President Obama's energy secretary, Nobel prize-winner Steven Chu, arrives in Europe this week to discuss global warming. But his recent policy decisions on coal-fired power stations and hydrogen cars have angered many environmentalists
US energy secretary Steven Chu will fly to Europe this week to begin talks that will be crucial in the global battle against climate change. The 61-year-old physicist will hold key discussions with energy ministers from the G8 nations in Rome before travelling to London to take part in a debate with Nobel prize winners on global warming.
The arrival of Chu, himself a physics Nobel laureate, comes as the scientist-turned-politician finds himself attacked by environmentalists over decisions he has made about America's campaign to fight global warming. Green groups have accused him of being "contradictory and illogical" and of failing to demonstrate sufficient dynamism in establishing a new, low-carbon approach to transport and power-generation in the United States.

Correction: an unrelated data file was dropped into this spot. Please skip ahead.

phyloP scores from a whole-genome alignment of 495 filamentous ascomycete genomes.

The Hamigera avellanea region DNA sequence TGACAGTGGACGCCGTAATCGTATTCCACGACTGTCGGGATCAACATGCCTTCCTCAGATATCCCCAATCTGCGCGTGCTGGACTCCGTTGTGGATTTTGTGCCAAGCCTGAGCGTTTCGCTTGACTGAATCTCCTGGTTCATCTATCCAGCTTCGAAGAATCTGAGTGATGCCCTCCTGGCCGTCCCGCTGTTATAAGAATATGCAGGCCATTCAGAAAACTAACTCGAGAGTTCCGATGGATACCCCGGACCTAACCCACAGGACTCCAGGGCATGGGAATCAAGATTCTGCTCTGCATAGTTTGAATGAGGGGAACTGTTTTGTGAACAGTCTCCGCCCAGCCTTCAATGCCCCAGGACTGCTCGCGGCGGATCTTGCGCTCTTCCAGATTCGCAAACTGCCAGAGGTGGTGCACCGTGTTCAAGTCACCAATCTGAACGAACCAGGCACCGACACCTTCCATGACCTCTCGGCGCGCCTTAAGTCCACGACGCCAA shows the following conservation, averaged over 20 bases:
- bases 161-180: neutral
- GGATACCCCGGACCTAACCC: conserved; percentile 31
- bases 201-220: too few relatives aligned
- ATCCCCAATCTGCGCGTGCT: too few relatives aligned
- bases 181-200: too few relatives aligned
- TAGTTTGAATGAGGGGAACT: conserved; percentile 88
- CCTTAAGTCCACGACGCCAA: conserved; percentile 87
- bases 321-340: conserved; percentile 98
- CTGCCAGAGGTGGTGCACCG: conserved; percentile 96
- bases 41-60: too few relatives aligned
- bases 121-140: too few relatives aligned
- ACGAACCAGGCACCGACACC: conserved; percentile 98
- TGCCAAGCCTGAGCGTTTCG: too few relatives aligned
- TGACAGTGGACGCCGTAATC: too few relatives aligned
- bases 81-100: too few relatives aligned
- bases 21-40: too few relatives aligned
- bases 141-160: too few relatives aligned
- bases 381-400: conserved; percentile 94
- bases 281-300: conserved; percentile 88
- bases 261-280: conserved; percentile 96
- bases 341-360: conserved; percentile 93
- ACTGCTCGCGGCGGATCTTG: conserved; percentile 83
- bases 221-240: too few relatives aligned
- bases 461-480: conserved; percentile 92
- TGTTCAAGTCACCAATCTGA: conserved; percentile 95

In recent weeks, Chu - who was appointed energy secretary by Barack Obama in December - has revealed that he is no longer willing to block the construction of new coal-powered electricity plants in the US, despite widespread opposition from green groups and having initially said that he would not permit their construction.
Environmental campaigners object vociferously to coal plants - which atmosphere scientist James Hansen, director of Nasa's Goddard Institute for Space Studies in New York, recently labelled "factories of death" in an article he wrote for the Observer - because of their high carbon emissions.